When I began my financial planning career 14 years ago, my Orthodox Jewish faith was obvious to most people because I always kept my hair covered with a "snood," which is like a cloth scarf. I explain specific Jewish practices when people ask me about them or it seems appropriate to the discussion, but otherwise keep my conversation to values that are universally shared. Eighty percent of my clients are neither Jewish nor strongly religious, but I believe many have been drawn to me because they feel I stand for something.

The recession has awakened many people to value saving and to stop spending on things that they can't afford. Now is a great opportunity for all financial advisors to step up and begin real conversations about why responsible financial behavior is good for the family, society in general-and for the soul.

As a person of faith, I have learned not to worry that opening a conversation about values means asking questions that will be intrusive or uncomfortable. Don't be afraid. There's no need to convert anyone to your personal beliefs about G-d. (It is our custom not to write out G-d's name in full.) Whatever your own beliefs, as an advisor I believe you can focus on common values, not the small differences between religious practices.

I didn't come to this sense of purpose overnight. First I had to feel confident about my practical financial planning skills. Then, over the years, I realized that many of my clients stayed with me because of the way we talked about their lives, not because I chose the best-performing mutual funds.

I spent more time with clients who wanted to talk about how they think and feel about money, how they spend it and the obstacles preventing them from living peaceably within their means and saving for the future. I began seeing myself as a guide as clients learned to use money with awareness as part of their spiritual development.



Every religion I know of offers wisdom and tools most clients respect-how to find purpose, embrace self-discipline, recognize one's connection to others and understand that our blessings are never solely the result of our own efforts or only for our comfort and pleasure. There are some distinct Jewish values that influence the way I relate to clients in my practice. They include:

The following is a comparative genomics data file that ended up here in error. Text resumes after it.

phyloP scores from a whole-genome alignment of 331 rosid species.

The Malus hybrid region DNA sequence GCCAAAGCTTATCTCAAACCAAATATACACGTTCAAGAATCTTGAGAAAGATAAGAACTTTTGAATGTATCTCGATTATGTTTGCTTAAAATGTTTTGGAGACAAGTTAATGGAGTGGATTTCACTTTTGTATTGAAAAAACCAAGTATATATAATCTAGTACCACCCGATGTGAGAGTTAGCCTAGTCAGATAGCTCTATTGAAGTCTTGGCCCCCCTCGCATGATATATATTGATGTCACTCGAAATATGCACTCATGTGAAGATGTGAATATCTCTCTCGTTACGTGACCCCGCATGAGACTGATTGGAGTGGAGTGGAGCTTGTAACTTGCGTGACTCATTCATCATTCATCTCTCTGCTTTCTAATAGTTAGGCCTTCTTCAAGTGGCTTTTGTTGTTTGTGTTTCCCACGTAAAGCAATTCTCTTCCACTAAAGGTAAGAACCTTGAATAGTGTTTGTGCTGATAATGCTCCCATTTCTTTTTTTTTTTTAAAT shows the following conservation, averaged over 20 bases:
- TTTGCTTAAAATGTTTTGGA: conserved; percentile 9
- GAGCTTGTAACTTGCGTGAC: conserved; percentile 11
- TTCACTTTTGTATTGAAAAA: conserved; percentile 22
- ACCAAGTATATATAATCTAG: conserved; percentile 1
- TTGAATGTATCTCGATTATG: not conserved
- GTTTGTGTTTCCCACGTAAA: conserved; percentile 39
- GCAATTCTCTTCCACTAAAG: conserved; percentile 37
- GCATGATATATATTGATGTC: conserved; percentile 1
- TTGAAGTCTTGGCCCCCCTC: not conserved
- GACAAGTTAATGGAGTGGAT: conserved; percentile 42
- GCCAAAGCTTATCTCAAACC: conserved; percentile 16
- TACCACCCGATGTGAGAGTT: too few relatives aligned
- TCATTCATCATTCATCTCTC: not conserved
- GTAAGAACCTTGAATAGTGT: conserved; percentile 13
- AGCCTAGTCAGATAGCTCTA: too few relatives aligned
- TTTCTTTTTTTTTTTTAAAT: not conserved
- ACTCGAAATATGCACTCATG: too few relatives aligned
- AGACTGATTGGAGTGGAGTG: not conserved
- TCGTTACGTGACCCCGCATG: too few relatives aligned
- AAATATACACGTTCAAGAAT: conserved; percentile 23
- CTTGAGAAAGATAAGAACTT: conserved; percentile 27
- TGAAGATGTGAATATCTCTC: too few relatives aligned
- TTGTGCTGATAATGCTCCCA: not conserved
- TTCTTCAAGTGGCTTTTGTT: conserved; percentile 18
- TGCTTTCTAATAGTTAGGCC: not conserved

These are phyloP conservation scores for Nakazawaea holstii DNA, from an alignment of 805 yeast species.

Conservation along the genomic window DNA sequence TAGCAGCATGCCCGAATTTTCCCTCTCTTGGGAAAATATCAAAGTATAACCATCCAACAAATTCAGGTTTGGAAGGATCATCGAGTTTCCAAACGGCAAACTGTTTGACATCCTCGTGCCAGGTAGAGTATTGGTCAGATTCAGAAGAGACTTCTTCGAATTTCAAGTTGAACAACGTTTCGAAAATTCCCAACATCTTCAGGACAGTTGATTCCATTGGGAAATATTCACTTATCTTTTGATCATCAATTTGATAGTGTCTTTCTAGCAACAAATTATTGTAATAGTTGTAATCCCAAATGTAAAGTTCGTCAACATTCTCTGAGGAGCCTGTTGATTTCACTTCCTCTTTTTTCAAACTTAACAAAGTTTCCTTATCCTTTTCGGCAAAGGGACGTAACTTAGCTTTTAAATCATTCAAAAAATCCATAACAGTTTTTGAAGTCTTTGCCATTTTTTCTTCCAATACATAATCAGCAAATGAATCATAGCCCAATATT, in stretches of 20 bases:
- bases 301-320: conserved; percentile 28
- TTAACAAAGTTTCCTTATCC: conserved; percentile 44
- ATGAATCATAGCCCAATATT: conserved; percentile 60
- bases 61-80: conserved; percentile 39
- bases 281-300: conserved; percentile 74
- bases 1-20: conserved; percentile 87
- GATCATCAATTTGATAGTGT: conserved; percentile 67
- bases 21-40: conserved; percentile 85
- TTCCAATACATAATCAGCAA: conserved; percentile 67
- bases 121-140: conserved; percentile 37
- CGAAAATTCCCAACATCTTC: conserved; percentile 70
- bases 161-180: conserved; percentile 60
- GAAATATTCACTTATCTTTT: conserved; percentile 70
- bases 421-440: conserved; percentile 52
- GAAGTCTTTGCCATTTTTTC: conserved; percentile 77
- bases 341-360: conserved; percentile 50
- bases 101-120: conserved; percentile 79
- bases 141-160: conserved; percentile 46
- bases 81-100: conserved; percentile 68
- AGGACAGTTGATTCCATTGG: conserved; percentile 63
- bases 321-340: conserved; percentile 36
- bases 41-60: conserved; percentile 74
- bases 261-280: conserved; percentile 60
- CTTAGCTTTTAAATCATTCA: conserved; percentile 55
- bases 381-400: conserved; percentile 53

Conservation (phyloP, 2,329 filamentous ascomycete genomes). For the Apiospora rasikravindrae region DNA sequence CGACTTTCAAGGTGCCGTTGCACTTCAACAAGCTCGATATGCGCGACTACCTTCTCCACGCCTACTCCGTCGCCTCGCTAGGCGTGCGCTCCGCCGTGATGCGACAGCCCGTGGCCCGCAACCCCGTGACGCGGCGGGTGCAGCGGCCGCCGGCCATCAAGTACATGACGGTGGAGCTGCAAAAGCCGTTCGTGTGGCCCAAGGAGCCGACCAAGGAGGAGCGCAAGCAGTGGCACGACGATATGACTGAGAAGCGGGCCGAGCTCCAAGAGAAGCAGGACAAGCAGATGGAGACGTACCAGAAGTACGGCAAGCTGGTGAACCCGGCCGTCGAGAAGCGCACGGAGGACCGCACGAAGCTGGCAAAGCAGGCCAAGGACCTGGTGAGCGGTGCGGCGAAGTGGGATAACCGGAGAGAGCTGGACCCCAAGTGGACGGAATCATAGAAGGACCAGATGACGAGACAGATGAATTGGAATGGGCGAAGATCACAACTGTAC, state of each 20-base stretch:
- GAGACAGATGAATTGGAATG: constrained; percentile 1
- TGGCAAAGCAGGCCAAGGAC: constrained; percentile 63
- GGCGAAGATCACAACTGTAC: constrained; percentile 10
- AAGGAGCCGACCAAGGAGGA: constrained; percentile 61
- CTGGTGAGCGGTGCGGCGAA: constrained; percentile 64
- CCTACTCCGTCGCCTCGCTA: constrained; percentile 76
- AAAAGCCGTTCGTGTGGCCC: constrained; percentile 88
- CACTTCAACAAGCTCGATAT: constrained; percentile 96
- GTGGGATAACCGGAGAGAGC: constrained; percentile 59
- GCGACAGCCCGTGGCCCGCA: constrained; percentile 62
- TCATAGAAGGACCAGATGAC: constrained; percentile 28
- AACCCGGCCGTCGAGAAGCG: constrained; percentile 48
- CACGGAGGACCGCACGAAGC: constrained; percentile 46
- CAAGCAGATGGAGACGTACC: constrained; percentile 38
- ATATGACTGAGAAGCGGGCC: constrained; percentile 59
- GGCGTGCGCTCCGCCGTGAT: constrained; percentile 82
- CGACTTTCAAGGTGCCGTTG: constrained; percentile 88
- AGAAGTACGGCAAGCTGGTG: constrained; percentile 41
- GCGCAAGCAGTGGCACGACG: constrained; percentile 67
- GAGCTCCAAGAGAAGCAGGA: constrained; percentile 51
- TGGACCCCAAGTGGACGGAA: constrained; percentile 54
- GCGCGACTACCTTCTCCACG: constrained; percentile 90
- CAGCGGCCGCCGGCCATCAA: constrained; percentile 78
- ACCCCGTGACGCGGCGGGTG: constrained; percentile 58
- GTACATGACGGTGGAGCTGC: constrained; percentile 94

* Being a mensch. A "mensch" is the Yiddish word for a human being who contributes something by his presence to the world he lives in. As an advisor, I always try to be upright and ensure that I do what I say.

* Tikun olam. This Hebrew phrase is translated as "healing the world." Every person has innate talents that can make the world a better place. Each one of us is needed to uplift and transform our world into a better version of itself. I encourage clients to find their unique contribution to this process.

* Kavod ha'briot. This Hebrew phrase conveys the idea that all of G-d's creations deserve respect.

* Tzelem elokim. This Hebrew phrase contains the thought that we are all created in the image of G-d. Remembering tzelem elokim helps me to be compassionate and empathize when clients fail or struggle with changes. My respect for their efforts helps to keep me on track, remembering the importance of their task.